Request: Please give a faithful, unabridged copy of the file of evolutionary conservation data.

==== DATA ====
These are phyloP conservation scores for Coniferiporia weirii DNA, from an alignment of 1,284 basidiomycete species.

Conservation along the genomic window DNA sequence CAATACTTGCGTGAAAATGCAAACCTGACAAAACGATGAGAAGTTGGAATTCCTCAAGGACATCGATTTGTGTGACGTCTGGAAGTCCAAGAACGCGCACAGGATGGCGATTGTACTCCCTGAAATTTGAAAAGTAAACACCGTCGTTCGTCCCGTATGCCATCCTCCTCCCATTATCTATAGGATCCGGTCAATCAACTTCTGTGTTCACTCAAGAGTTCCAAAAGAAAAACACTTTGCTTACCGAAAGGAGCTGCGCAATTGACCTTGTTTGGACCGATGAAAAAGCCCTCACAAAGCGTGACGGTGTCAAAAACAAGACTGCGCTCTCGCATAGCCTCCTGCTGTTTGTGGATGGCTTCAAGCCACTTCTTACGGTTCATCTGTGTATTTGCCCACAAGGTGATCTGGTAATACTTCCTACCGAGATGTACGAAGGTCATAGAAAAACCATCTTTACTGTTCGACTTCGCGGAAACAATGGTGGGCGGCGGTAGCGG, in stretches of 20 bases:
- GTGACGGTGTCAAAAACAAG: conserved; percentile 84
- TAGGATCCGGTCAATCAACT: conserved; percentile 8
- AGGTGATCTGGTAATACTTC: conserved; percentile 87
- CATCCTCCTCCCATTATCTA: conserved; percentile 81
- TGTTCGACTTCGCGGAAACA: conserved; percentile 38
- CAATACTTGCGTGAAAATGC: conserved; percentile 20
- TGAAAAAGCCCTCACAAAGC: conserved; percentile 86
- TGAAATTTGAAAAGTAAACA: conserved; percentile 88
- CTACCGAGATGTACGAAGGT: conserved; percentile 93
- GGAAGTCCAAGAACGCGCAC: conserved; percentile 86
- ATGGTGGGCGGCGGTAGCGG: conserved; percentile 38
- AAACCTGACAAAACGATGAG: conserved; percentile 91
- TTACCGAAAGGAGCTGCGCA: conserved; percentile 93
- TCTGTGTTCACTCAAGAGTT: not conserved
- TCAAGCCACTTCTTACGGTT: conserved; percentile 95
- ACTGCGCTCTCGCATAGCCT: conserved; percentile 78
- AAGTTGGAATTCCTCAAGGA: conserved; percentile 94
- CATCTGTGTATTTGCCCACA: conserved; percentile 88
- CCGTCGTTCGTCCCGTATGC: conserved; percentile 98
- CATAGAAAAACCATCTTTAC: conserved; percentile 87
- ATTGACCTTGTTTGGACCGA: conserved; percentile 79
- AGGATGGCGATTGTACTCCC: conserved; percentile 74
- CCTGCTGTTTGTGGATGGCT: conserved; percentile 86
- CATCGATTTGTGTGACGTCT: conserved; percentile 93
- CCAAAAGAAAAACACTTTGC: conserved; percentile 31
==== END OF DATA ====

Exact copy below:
These are phyloP conservation scores for Coniferiporia weirii DNA, from an alignment of 1,284 basidiomycete species.

Conservation along the genomic window DNA sequence CAATACTTGCGTGAAAATGCAAACCTGACAAAACGATGAGAAGTTGGAATTCCTCAAGGACATCGATTTGTGTGACGTCTGGAAGTCCAAGAACGCGCACAGGATGGCGATTGTACTCCCTGAAATTTGAAAAGTAAACACCGTCGTTCGTCCCGTATGCCATCCTCCTCCCATTATCTATAGGATCCGGTCAATCAACTTCTGTGTTCACTCAAGAGTTCCAAAAGAAAAACACTTTGCTTACCGAAAGGAGCTGCGCAATTGACCTTGTTTGGACCGATGAAAAAGCCCTCACAAAGCGTGACGGTGTCAAAAACAAGACTGCGCTCTCGCATAGCCTCCTGCTGTTTGTGGATGGCTTCAAGCCACTTCTTACGGTTCATCTGTGTATTTGCCCACAAGGTGATCTGGTAATACTTCCTACCGAGATGTACGAAGGTCATAGAAAAACCATCTTTACTGTTCGACTTCGCGGAAACAATGGTGGGCGGCGGTAGCGG, in stretches of 20 bases:
- GTGACGGTGTCAAAAACAAG: conserved; percentile 84
- TAGGATCCGGTCAATCAACT: conserved; percentile 8
- AGGTGATCTGGTAATACTTC: conserved; percentile 87
- CATCCTCCTCCCATTATCTA: conserved; percentile 81
- TGTTCGACTTCGCGGAAACA: conserved; percentile 38
- CAATACTTGCGTGAAAATGC: conserved; percentile 20
- TGAAAAAGCCCTCACAAAGC: conserved; percentile 86
- TGAAATTTGAAAAGTAAACA: conserved; percentile 88
- CTACCGAGATGTACGAAGGT: conserved; percentile 93
- GGAAGTCCAAGAACGCGCAC: conserved; percentile 86
- ATGGTGGGCGGCGGTAGCGG: conserved; percentile 38
- AAACCTGACAAAACGATGAG: conserved; percentile 91
- TTACCGAAAGGAGCTGCGCA: conserved; percentile 93
- TCTGTGTTCACTCAAGAGTT: not conserved
- TCAAGCCACTTCTTACGGTT: conserved; percentile 95
- ACTGCGCTCTCGCATAGCCT: conserved; percentile 78
- AAGTTGGAATTCCTCAAGGA: conserved; percentile 94
- CATCTGTGTATTTGCCCACA: conserved; percentile 88
- CCGTCGTTCGTCCCGTATGC: conserved; percentile 98
- CATAGAAAAACCATCTTTAC: conserved; percentile 87
- ATTGACCTTGTTTGGACCGA: conserved; percentile 79
- AGGATGGCGATTGTACTCCC: conserved; percentile 74
- CCTGCTGTTTGTGGATGGCT: conserved; percentile 86
- CATCGATTTGTGTGACGTCT: conserved; percentile 93
- CCAAAAGAAAAACACTTTGC: conserved; percentile 31